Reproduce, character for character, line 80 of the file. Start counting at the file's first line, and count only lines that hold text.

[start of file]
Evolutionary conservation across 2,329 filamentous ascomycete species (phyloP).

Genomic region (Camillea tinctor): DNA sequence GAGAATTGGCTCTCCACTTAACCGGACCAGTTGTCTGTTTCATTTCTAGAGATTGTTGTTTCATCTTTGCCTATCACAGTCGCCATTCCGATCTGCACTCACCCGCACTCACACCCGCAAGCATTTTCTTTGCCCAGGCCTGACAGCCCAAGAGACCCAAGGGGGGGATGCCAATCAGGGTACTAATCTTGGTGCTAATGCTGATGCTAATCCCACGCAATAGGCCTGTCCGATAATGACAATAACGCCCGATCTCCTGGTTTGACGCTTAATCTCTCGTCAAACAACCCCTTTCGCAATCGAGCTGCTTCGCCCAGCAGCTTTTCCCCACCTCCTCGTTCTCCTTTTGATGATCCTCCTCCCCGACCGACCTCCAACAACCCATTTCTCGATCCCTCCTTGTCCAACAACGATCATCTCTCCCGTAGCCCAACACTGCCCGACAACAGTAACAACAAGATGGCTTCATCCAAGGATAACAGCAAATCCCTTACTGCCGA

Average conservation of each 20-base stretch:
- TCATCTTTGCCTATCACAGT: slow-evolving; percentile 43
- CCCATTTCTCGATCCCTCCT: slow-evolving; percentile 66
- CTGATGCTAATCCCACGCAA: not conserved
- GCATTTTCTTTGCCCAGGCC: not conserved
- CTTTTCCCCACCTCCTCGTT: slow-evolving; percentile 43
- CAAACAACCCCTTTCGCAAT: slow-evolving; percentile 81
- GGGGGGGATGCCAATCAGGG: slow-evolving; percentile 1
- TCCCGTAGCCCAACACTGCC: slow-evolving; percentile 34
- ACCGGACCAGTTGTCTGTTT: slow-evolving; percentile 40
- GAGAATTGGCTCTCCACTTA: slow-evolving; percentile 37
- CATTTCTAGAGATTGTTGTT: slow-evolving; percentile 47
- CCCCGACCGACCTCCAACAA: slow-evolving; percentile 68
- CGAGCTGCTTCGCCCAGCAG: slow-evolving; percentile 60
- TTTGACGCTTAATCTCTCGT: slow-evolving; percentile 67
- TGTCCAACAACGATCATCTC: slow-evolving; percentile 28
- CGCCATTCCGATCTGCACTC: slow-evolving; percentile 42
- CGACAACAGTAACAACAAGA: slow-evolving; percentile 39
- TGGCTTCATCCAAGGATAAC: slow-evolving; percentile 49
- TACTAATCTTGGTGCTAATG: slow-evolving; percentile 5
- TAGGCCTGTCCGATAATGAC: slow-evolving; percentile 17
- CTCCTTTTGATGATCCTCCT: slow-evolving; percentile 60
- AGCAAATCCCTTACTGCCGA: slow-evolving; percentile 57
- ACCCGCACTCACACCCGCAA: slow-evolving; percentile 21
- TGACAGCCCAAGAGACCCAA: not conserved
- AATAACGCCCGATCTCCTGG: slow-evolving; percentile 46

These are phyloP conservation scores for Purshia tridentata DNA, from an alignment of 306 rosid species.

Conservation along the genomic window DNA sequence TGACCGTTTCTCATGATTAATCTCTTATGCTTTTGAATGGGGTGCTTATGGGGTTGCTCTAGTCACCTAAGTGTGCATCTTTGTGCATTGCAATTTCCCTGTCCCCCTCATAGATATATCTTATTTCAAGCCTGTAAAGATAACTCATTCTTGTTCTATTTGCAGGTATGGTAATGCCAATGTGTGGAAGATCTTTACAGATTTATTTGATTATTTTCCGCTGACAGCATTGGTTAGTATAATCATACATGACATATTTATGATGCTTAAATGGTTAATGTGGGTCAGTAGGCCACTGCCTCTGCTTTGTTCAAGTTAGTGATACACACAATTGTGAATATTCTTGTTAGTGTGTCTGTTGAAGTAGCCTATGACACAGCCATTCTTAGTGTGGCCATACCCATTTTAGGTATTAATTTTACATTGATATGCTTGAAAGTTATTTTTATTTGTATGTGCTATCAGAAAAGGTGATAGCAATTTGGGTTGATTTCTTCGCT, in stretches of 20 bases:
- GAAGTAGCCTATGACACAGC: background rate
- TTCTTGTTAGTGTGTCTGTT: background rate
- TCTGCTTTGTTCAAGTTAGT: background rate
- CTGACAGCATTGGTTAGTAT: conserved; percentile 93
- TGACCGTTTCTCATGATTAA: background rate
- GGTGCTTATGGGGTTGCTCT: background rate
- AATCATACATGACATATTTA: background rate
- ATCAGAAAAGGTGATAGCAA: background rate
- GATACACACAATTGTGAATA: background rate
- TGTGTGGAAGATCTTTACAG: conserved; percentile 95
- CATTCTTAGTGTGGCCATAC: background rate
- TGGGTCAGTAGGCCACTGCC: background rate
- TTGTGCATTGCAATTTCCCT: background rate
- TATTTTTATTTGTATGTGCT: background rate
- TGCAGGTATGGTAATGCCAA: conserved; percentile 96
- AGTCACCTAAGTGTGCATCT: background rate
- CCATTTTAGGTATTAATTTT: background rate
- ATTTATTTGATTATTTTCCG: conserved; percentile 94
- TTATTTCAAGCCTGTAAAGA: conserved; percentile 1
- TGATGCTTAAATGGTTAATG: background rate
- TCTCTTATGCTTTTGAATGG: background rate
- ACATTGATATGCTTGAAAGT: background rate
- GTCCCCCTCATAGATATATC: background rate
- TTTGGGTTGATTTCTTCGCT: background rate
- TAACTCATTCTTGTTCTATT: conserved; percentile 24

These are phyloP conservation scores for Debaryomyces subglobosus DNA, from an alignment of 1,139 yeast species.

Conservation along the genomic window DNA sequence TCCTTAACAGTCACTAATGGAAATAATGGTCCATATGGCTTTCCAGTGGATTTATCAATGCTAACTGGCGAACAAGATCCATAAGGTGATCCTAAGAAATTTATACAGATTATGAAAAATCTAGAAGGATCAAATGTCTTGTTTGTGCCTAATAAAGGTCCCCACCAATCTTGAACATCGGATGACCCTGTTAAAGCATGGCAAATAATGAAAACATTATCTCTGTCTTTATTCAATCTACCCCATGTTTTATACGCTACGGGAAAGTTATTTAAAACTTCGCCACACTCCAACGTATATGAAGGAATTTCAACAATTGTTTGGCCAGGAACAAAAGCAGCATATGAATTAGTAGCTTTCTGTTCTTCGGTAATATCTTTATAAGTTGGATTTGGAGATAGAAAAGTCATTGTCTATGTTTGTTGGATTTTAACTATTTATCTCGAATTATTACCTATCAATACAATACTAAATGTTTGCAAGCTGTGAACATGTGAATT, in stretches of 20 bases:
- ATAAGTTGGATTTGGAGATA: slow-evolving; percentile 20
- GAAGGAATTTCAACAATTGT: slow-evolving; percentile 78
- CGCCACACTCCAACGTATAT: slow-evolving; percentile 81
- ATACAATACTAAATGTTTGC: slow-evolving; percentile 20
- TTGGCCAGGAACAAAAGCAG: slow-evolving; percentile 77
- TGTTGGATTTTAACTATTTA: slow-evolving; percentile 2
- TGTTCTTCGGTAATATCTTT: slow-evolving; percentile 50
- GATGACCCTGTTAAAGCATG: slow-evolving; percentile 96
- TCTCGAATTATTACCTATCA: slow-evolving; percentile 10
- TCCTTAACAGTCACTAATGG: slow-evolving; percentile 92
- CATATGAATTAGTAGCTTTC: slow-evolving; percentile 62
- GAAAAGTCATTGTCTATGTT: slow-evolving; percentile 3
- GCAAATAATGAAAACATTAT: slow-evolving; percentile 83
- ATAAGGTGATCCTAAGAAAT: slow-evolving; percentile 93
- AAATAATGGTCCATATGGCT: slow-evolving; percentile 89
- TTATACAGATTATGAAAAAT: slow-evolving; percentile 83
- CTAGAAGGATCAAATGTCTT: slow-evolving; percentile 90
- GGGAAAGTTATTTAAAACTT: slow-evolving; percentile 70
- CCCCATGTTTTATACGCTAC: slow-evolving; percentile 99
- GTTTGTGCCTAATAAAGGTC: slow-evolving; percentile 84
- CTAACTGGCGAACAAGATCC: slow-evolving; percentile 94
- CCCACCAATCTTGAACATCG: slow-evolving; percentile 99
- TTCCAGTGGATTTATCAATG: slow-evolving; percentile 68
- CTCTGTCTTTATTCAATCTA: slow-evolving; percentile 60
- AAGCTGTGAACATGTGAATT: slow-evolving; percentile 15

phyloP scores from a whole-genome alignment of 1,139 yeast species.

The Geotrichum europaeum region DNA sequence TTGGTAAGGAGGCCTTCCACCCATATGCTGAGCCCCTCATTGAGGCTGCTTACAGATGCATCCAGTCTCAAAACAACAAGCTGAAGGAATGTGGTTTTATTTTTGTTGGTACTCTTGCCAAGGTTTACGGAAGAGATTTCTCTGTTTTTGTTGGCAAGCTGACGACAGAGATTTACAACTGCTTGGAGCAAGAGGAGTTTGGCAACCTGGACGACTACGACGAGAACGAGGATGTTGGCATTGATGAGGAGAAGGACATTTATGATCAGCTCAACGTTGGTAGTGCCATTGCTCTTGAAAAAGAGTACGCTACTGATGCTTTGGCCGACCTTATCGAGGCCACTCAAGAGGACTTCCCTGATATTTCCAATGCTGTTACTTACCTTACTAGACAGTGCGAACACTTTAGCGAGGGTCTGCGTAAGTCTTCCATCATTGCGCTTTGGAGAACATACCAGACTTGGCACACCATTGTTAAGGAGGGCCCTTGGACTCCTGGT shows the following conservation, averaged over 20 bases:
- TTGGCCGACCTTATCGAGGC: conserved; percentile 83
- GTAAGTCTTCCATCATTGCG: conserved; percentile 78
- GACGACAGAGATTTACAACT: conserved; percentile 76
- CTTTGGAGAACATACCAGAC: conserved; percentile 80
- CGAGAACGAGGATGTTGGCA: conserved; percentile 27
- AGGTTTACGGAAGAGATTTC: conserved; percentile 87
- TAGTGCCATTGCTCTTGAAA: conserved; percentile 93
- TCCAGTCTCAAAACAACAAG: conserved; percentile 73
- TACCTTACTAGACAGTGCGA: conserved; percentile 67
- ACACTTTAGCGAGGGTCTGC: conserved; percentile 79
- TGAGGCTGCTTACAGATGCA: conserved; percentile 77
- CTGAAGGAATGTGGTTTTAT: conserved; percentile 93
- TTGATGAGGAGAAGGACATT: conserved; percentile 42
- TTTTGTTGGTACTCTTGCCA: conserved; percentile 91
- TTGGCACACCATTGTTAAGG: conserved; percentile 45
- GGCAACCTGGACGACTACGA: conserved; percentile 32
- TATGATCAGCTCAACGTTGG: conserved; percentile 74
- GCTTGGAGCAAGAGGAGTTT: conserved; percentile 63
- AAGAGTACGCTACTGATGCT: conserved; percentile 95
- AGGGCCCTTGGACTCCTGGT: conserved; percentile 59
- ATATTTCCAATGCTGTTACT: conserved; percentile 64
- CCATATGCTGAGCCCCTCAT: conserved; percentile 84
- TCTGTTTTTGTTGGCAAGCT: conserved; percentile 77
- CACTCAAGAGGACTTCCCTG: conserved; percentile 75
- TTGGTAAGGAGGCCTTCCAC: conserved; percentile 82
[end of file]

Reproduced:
- TTCCAGTGGATTTATCAATG: slow-evolving; percentile 68